Friday, July 31, 2009

Today is Friday, July 31, the 212th day of 2009 with 153 to follow.

The moon is waxing. The morning stars are Neptune, Uranus, Jupiter, Venus and Mars. The evening stars are Mercury and Saturn.

This Day in History, July 31
On July 31st, 781, the oldest recorded eruption of Mt. Fuji took place.

Other Notable Events, July 31
In 1498, on his third voyage to the New World, Christopher Columbus discovered the island of Trinidad.

In 1556 Ignatius of Loyola, founder of the Jesuit order of Roman Catholic missionaries and educators, died in Rome.

In 1792, director David Rittenhouse laid the cornerstone in Philadelphia for the U.S. Mint, the first building of the federal government.

In 1964, Ranger 7, an unmanned U.S. lunar probe, took the first close-up images of the moon.

In 1974, Watergate figure John Ehrlichman was sentenced to 20 months in prison for his role in the break-in at the office of Daniel Ellsberg's psychiatrist. Ellsberg was the Pentagon consultant who leaked the "Pentagon Papers," documents about the war in Vietnam.

In 1991, the U.S. Senate overturned a 43-year-old law and voted to allow women to fly military warplanes in combat.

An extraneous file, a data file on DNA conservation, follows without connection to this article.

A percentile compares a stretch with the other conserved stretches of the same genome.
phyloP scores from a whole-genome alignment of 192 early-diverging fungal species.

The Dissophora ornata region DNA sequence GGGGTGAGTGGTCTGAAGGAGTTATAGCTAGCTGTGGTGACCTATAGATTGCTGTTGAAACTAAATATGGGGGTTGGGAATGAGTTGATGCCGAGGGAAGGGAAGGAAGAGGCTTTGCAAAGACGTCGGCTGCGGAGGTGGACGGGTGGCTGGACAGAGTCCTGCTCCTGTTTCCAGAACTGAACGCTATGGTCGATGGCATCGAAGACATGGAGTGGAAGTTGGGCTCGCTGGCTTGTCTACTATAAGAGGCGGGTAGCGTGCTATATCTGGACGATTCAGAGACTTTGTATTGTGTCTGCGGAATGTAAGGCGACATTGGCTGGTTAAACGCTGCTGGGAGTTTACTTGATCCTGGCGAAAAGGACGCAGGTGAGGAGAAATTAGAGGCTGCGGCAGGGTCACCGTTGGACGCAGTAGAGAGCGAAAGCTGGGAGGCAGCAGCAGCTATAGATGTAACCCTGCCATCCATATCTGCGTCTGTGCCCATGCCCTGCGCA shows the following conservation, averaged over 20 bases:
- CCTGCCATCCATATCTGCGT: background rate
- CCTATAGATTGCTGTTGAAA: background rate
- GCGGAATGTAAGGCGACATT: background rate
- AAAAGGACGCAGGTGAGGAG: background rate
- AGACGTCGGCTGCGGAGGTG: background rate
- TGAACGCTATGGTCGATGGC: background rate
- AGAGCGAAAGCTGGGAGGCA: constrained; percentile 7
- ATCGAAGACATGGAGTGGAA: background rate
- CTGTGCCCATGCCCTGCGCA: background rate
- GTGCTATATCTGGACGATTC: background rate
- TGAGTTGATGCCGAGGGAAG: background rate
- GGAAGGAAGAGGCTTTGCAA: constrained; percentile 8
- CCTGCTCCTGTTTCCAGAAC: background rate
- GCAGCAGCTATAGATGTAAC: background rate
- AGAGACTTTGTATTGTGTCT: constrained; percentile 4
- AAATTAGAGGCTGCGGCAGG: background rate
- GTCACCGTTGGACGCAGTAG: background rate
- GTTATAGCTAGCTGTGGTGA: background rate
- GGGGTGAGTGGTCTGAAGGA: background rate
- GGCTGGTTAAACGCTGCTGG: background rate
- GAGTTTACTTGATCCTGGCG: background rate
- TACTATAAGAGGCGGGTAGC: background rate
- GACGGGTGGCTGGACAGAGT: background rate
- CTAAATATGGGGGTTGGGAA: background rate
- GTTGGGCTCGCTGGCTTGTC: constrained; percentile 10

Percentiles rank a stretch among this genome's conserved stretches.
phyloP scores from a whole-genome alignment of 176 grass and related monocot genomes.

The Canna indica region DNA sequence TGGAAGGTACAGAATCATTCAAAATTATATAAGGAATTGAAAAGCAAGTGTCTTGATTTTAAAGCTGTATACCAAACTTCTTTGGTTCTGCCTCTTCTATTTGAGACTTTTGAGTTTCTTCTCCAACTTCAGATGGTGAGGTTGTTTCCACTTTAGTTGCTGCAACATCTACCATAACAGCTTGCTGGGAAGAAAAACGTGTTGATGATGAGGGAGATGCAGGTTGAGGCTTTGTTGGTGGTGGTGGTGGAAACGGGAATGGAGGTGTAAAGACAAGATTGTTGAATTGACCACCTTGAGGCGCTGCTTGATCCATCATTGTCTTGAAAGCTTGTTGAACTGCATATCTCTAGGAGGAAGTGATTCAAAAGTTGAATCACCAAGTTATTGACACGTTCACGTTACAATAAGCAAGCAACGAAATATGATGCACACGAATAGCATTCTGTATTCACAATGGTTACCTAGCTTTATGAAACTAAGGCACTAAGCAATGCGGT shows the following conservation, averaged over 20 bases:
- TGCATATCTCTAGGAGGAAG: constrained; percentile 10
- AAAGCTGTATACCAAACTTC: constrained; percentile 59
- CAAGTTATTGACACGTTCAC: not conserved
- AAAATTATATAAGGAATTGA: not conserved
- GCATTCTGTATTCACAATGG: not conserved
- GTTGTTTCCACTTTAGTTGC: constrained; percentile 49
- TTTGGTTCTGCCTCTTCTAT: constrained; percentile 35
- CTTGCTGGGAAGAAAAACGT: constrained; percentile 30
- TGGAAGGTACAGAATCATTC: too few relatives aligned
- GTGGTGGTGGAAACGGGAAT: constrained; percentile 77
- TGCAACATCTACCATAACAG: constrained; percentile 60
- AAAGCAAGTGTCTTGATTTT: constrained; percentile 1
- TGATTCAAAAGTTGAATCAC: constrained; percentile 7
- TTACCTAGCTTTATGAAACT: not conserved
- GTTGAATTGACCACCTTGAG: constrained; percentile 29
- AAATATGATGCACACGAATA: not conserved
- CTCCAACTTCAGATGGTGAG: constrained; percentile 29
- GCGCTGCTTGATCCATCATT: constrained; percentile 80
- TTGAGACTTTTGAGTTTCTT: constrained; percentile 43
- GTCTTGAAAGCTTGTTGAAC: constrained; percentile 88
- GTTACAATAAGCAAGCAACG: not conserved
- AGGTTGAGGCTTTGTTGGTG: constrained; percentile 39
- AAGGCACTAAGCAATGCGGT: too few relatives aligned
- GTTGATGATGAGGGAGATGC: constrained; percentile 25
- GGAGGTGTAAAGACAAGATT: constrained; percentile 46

In 1992, all aboard were killed when a Thai Airways jetliner carrying more than 100 people crashed in bad weather in Nepal.

In 1995, the Walt Disney Co. announced it was buying Capital Cities/ABC for $19 billion.

In 2002, Alimzhan Tokhtakhounov, a reputed Russian crime figure, was arrested at his resort in Italy on charges he tried to fix two ice skating events at the Salt Lake City Olympic Games.

In 2003, North Korea reversed its long-standing opposition to multilateral talks on its nuclear weapons program.

In 2004, Pakistani investigators blamed al-Qaida for an assassination attempt on Prime Minister-designate Shaukat Aziz. Eight people died in the suicide bombing attack.

In 2006, Cuban dictator Fidel Castro, two weeks before his 80th birthday, formally transferred power temporarily to his brother Raul in preparation for intestinal surgery.

In 2007, the U.S. House of Representatives passed, in a 411-8 vote, a bill overhauling ethics rules focused on large donations and gifts to lawmakers.

Also in 2007, the U.N. Security Council voted unanimously to deploy as many as 26,000 peacekeepers to end the violence in Sudan's Darfur region that reportedly killed about 200,000 people since 2003.

And, media mogul Rupert Murdoch won approval to buy the Dow Jones & Company, publisher of The Wall Street Journal.

In 2008, Exxon Mobil announced it had broken its own record for the greatest quarterly profit for a corporation with $11.68 billion.